The final round of the South African Mathematics Olympiad will be taking place on Thursday, 28 July 2019. I have been writing about some of the problems from the senior paper from 2018. A list of all of the problems can be found here.

Today we will look at the fifth problem from the 2018 South African Mathematics Olympiad:

Determine all sequences $a_1, a_2, a_3, \ldots$ of nonnegative integers such that $a_1 < a_2 < a_3 < \ldots$, and $a_n$ divides $a_{n - 1} + n$ for all $n \geq 2$.

Since the sequence $a_1, a_2, \ldots$ is strictly increasing, we know that $a_n \geq n - 1$ for all positive integers $n$. (We could prove this rigorously by induction.) This means that $a_{n - 1} + n \leq (a_n - 1) + (a_n + 1) = 2a_n$ for all $n$, and so we know that $a_{n - 1} + n$ is equal to either $a_n$, or to $2a_n$ for all positive integers $n$. Perhaps we should try to figure out exactly when it is equal to $a_n$, and when it is equal to $2a_n$. If we knew, for example, that we always have that $a_{n - 1} + n = a_n$, then we have reduced the problem to solving this recurrence relation.

So when is it possible that $a_{n - 1} + n = 2a_n$? Looking at our derivation above, we see that $a_{n - 1} + n$ is always strictly smaller than $2a_n$ unless both $a_{n - 1} = a_n - 1$ and $a_n = n - 1$. i.e. We must have equality in each of the two inequalities that we used.

We see that if there is some positive integer $k$ such that $a_{k - 1} + k = 2a_k$, then we must have that $a_k = k - 1$, and so, since the sequence is strictly increasing, we have that $a_n = n - 1$ for all $n \leq k$. The sequence thus has some initial segment where $a_n = n - 1$, and then possibly switches to a sequence where $a_{n - 1} + n = a_n$. In fact, it is possible that this switch never occurs. We could have that $a_n = n - 1$ for all positive integers $n$. This is in fact a solution to the problem. We verify that if $a_n = n - 1$ for all positive integers $n$, then $a_{n - 1} + n = 2n - 2 = 2a_n$ for all $n$.

We now turn our attention to finding all of the possible sequences where either there is no positive integer $n$ such that $a_n = n - 1$, or where there is some positive integer $k$ such that $a_k \geq k$, but $a_n = n - 1$ for all $n < k$.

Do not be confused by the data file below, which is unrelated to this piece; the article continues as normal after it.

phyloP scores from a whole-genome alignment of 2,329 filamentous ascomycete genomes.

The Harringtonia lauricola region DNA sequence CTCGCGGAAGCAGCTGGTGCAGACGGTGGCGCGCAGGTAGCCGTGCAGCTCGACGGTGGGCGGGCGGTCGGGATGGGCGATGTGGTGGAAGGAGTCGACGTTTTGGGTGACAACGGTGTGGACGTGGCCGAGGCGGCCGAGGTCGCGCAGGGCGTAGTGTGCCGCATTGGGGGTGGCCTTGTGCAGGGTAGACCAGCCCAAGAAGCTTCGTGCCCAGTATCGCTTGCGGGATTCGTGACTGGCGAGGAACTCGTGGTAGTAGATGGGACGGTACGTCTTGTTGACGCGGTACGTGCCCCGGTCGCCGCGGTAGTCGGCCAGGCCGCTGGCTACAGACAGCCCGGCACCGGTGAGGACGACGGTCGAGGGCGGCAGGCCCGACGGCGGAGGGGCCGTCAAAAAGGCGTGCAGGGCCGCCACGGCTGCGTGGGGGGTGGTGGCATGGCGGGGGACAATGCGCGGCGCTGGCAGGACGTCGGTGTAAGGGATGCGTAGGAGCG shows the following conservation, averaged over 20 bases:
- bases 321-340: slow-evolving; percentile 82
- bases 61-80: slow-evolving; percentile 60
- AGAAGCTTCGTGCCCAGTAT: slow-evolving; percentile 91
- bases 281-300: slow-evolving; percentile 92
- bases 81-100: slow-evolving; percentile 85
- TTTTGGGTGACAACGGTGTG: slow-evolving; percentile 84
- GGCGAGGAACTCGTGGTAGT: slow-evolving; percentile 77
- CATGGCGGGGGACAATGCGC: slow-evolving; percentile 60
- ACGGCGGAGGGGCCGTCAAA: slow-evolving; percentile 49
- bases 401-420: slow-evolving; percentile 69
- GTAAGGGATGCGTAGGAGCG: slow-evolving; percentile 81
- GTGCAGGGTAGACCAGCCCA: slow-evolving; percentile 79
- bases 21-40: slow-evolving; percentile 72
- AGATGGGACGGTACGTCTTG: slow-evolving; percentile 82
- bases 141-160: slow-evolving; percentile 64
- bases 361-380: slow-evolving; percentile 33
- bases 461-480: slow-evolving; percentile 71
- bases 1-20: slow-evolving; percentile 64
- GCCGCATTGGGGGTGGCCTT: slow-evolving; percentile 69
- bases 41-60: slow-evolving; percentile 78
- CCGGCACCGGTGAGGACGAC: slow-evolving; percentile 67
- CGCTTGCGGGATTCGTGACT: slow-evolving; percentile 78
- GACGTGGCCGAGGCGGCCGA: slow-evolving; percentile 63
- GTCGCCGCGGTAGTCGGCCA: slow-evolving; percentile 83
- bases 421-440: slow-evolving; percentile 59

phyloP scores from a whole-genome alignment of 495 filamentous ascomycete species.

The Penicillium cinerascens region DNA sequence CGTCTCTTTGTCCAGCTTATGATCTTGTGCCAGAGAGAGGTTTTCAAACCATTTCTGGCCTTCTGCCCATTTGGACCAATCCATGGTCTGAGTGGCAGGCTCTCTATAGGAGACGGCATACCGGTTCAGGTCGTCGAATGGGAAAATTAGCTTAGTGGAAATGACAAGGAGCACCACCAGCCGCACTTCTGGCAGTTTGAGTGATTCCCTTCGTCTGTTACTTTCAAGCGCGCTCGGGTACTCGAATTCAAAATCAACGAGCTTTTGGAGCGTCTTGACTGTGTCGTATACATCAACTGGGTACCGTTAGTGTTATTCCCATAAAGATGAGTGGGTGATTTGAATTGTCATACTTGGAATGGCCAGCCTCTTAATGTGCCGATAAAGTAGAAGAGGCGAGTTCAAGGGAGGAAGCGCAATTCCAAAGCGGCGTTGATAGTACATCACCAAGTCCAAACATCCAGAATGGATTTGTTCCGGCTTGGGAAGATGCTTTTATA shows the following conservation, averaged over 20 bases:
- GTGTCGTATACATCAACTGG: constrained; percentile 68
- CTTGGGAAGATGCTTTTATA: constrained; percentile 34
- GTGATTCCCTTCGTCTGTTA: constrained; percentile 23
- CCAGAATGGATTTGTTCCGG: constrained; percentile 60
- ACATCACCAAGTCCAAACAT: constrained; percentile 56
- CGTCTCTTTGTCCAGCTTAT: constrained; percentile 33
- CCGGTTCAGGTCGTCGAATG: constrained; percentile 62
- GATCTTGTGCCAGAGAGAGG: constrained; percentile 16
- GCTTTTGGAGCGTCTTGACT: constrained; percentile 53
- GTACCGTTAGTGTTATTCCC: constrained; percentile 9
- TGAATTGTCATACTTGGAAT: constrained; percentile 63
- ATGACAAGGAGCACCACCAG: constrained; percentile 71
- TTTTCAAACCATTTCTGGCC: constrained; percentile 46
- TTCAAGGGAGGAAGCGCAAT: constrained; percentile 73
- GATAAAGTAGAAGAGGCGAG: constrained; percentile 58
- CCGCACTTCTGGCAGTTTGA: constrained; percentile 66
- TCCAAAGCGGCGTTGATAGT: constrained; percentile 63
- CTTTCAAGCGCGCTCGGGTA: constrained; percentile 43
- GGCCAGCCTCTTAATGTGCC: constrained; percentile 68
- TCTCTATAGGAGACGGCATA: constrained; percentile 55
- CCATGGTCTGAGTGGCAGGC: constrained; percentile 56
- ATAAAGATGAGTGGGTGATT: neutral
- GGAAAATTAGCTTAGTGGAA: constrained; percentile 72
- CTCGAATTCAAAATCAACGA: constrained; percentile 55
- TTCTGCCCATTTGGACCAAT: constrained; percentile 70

Suppose that there are no positive integers $n$ such that $a_n = n - 1$. We then have that $a_n = a_{n - 1} + n$ for all positive integers $n$. This implies that

$\displaystyle a_n = a_{n - 1} + n = a_{n - 2} + (n - 1) + n = \cdots = a_1 + 2 + 3 + \cdots + n$

for all positive integers $n$. We recall, or learn, that the sum of the first $n$ positive integers is $\frac{n(n + 1)}{2}$, and so we find that

$\displaystyle a_n = a_1 - 1 + \frac{n(n + 1)}{2} = a_1 + \frac{(n + 2)(n - 1)}{2}$

for all positive integers $n$. To be more rigorous, we could prove this using the principle of mathematical induction. By construction, this satisfies $a_n = a_{n - 1} + n$ for all $n \geq 2$, and so this is a valid solution to the problem for all values of $a_1$.

Finally, what sequences arise if there is some positive integer $k$ such that $a_k \geq k$, but $a_n = n - 1$ for all $n < k$? Since $a_k \geq k$ and the sequence is strictly increasing, we have that $a_n \geq n$ for all positive integers $n \geq k$. We thus have that $a_n = a_{n - 1} + n$ for all $n > k$, and so we find using a similar argument to before that

$\displaystyle a_n = a_k + (k + 1) + (k + 2) + \cdots + n = a_k + \frac{n(n + 1)}{2} - \frac{k(k + 1)}{2}$

for all positive integers $n \geq k$.

Thus we potentially have a solution where for some positive integer $k$, we have that $a_n = n - 1$ for $n < k$, and $a_n = a_k + \frac{1}{2} n(n + 1) - \frac{1}{2} k(k + 1)$ for $n \geq k$. The conditions of the problem are clearly satisfied for $n < k$, since for these values of $n$ we have that $a_{n - 1} + n = 2a_n$, and by construction, we have that $a_{n} = a_{n - 1} + n$ for all $n > k$. Thus the only requirement that needs to be satisfied for this to be a valid solution is that $a_k$ divides $a_{k - 1} + k$. We thus require that $a_k$ divides $2k - 2$. Since we have that $a_k \geq k$, we must in fact have that $a_k = 2k - 2$. (We have that $2a_k \geq 2k > 2k - 2$, and so the multiple of $a_k$ that $2k - 2$ is equal to must be $a_k$ itself.)

In summary, we found that all sequences that satisfy the conditions in the problem are given by

• $a_n = n - 1$ for all positive integers $n$; or
• $\displaystyle a_n = a_1 + \frac{(n + 2)(n - 1)}{2}$ for all positive integers $n$, where the value of $a_1$ can be chosen arbitrarily; or
• There is some positive integer $k$ such that $a_n = n - 1$ for $n < k$, and $\displaystyle a_n = \frac{n(n + 1)}{2} - \frac{k(k + 1)}{2} + 2k - 2$ for all $n \geq k$.
 How clear is this post?